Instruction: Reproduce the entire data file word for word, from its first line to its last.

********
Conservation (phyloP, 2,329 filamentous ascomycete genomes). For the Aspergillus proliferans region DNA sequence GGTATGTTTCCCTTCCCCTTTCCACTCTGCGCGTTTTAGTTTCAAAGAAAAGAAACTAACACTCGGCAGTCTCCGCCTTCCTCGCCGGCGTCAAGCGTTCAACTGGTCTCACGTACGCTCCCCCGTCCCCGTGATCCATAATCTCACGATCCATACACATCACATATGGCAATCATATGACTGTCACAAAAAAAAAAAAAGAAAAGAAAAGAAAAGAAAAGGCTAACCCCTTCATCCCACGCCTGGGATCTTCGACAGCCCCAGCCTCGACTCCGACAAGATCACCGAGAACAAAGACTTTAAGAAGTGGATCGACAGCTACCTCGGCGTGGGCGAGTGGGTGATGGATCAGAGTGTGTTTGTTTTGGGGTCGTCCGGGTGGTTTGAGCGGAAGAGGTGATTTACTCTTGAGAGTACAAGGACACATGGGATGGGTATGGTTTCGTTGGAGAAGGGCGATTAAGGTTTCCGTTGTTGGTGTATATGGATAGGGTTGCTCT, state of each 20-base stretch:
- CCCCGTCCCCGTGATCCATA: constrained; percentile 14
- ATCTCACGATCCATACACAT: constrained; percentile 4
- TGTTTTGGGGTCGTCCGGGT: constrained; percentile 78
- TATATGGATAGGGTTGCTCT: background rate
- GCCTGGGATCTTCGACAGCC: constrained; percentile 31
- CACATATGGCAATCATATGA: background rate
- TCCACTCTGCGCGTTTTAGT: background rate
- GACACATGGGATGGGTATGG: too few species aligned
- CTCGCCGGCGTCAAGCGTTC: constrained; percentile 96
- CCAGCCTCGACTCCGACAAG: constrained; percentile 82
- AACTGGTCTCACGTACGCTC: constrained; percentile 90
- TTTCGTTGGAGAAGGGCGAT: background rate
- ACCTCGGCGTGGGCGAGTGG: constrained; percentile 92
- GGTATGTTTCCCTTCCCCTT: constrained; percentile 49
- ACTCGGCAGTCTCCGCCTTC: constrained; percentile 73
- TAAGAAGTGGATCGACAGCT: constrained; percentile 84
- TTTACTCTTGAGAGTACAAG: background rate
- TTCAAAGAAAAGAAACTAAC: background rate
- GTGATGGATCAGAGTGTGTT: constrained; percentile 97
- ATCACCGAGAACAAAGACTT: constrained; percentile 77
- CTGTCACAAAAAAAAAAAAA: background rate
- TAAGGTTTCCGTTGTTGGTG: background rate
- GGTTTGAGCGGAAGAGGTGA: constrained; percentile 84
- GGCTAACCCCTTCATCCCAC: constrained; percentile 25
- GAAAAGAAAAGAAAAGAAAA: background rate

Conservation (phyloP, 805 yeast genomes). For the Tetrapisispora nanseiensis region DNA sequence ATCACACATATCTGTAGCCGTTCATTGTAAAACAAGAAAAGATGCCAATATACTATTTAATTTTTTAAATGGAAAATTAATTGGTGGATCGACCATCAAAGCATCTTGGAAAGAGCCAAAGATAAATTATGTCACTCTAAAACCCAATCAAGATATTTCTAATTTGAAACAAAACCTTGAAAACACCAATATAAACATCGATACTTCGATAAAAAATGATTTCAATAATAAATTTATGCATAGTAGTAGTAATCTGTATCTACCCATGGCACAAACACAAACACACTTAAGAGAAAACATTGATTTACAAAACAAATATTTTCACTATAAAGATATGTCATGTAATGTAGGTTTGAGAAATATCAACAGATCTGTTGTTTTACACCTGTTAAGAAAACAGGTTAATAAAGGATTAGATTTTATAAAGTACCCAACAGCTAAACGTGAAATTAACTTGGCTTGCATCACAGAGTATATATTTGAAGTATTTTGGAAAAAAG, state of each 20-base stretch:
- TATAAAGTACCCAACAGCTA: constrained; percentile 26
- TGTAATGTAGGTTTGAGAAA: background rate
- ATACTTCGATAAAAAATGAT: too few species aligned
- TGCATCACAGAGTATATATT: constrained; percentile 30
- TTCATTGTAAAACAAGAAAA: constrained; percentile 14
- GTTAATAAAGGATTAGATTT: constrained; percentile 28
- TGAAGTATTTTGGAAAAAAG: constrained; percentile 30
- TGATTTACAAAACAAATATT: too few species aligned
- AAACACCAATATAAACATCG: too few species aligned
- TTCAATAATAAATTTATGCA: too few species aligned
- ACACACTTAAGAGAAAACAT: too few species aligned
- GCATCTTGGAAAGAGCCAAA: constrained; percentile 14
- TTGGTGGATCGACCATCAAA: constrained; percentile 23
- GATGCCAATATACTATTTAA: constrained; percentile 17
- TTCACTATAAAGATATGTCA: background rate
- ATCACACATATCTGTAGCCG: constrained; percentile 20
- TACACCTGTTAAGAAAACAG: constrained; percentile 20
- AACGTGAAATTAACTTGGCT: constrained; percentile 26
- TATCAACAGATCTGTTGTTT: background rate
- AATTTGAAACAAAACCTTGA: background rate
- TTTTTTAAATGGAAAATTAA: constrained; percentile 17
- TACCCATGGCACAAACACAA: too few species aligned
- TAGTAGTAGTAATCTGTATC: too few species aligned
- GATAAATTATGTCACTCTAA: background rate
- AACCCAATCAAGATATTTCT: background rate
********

Conservation (phyloP, 2,329 filamentous ascomycete genomes). For the Aspergillus proliferans region DNA sequence GGTATGTTTCCCTTCCCCTTTCCACTCTGCGCGTTTTAGTTTCAAAGAAAAGAAACTAACACTCGGCAGTCTCCGCCTTCCTCGCCGGCGTCAAGCGTTCAACTGGTCTCACGTACGCTCCCCCGTCCCCGTGATCCATAATCTCACGATCCATACACATCACATATGGCAATCATATGACTGTCACAAAAAAAAAAAAAGAAAAGAAAAGAAAAGAAAAGGCTAACCCCTTCATCCCACGCCTGGGATCTTCGACAGCCCCAGCCTCGACTCCGACAAGATCACCGAGAACAAAGACTTTAAGAAGTGGATCGACAGCTACCTCGGCGTGGGCGAGTGGGTGATGGATCAGAGTGTGTTTGTTTTGGGGTCGTCCGGGTGGTTTGAGCGGAAGAGGTGATTTACTCTTGAGAGTACAAGGACACATGGGATGGGTATGGTTTCGTTGGAGAAGGGCGATTAAGGTTTCCGTTGTTGGTGTATATGGATAGGGTTGCTCT, state of each 20-base stretch:
- CCCCGTCCCCGTGATCCATA: constrained; percentile 14
- ATCTCACGATCCATACACAT: constrained; percentile 4
- TGTTTTGGGGTCGTCCGGGT: constrained; percentile 78
- TATATGGATAGGGTTGCTCT: background rate
- GCCTGGGATCTTCGACAGCC: constrained; percentile 31
- CACATATGGCAATCATATGA: background rate
- TCCACTCTGCGCGTTTTAGT: background rate
- GACACATGGGATGGGTATGG: too few species aligned
- CTCGCCGGCGTCAAGCGTTC: constrained; percentile 96
- CCAGCCTCGACTCCGACAAG: constrained; percentile 82
- AACTGGTCTCACGTACGCTC: constrained; percentile 90
- TTTCGTTGGAGAAGGGCGAT: background rate
- ACCTCGGCGTGGGCGAGTGG: constrained; percentile 92
- GGTATGTTTCCCTTCCCCTT: constrained; percentile 49
- ACTCGGCAGTCTCCGCCTTC: constrained; percentile 73
- TAAGAAGTGGATCGACAGCT: constrained; percentile 84
- TTTACTCTTGAGAGTACAAG: background rate
- TTCAAAGAAAAGAAACTAAC: background rate
- GTGATGGATCAGAGTGTGTT: constrained; percentile 97
- ATCACCGAGAACAAAGACTT: constrained; percentile 77
- CTGTCACAAAAAAAAAAAAA: background rate
- TAAGGTTTCCGTTGTTGGTG: background rate
- GGTTTGAGCGGAAGAGGTGA: constrained; percentile 84
- GGCTAACCCCTTCATCCCAC: constrained; percentile 25
- GAAAAGAAAAGAAAAGAAAA: background rate

Conservation (phyloP, 805 yeast genomes). For the Tetrapisispora nanseiensis region DNA sequence ATCACACATATCTGTAGCCGTTCATTGTAAAACAAGAAAAGATGCCAATATACTATTTAATTTTTTAAATGGAAAATTAATTGGTGGATCGACCATCAAAGCATCTTGGAAAGAGCCAAAGATAAATTATGTCACTCTAAAACCCAATCAAGATATTTCTAATTTGAAACAAAACCTTGAAAACACCAATATAAACATCGATACTTCGATAAAAAATGATTTCAATAATAAATTTATGCATAGTAGTAGTAATCTGTATCTACCCATGGCACAAACACAAACACACTTAAGAGAAAACATTGATTTACAAAACAAATATTTTCACTATAAAGATATGTCATGTAATGTAGGTTTGAGAAATATCAACAGATCTGTTGTTTTACACCTGTTAAGAAAACAGGTTAATAAAGGATTAGATTTTATAAAGTACCCAACAGCTAAACGTGAAATTAACTTGGCTTGCATCACAGAGTATATATTTGAAGTATTTTGGAAAAAAG, state of each 20-base stretch:
- TATAAAGTACCCAACAGCTA: constrained; percentile 26
- TGTAATGTAGGTTTGAGAAA: background rate
- ATACTTCGATAAAAAATGAT: too few species aligned
- TGCATCACAGAGTATATATT: constrained; percentile 30
- TTCATTGTAAAACAAGAAAA: constrained; percentile 14
- GTTAATAAAGGATTAGATTT: constrained; percentile 28
- TGAAGTATTTTGGAAAAAAG: constrained; percentile 30
- TGATTTACAAAACAAATATT: too few species aligned
- AAACACCAATATAAACATCG: too few species aligned
- TTCAATAATAAATTTATGCA: too few species aligned
- ACACACTTAAGAGAAAACAT: too few species aligned
- GCATCTTGGAAAGAGCCAAA: constrained; percentile 14
- TTGGTGGATCGACCATCAAA: constrained; percentile 23
- GATGCCAATATACTATTTAA: constrained; percentile 17
- TTCACTATAAAGATATGTCA: background rate
- ATCACACATATCTGTAGCCG: constrained; percentile 20
- TACACCTGTTAAGAAAACAG: constrained; percentile 20
- AACGTGAAATTAACTTGGCT: constrained; percentile 26
- TATCAACAGATCTGTTGTTT: background rate
- AATTTGAAACAAAACCTTGA: background rate
- TTTTTTAAATGGAAAATTAA: constrained; percentile 17
- TACCCATGGCACAAACACAA: too few species aligned
- TAGTAGTAGTAATCTGTATC: too few species aligned
- GATAAATTATGTCACTCTAA: background rate
- AACCCAATCAAGATATTTCT: background rate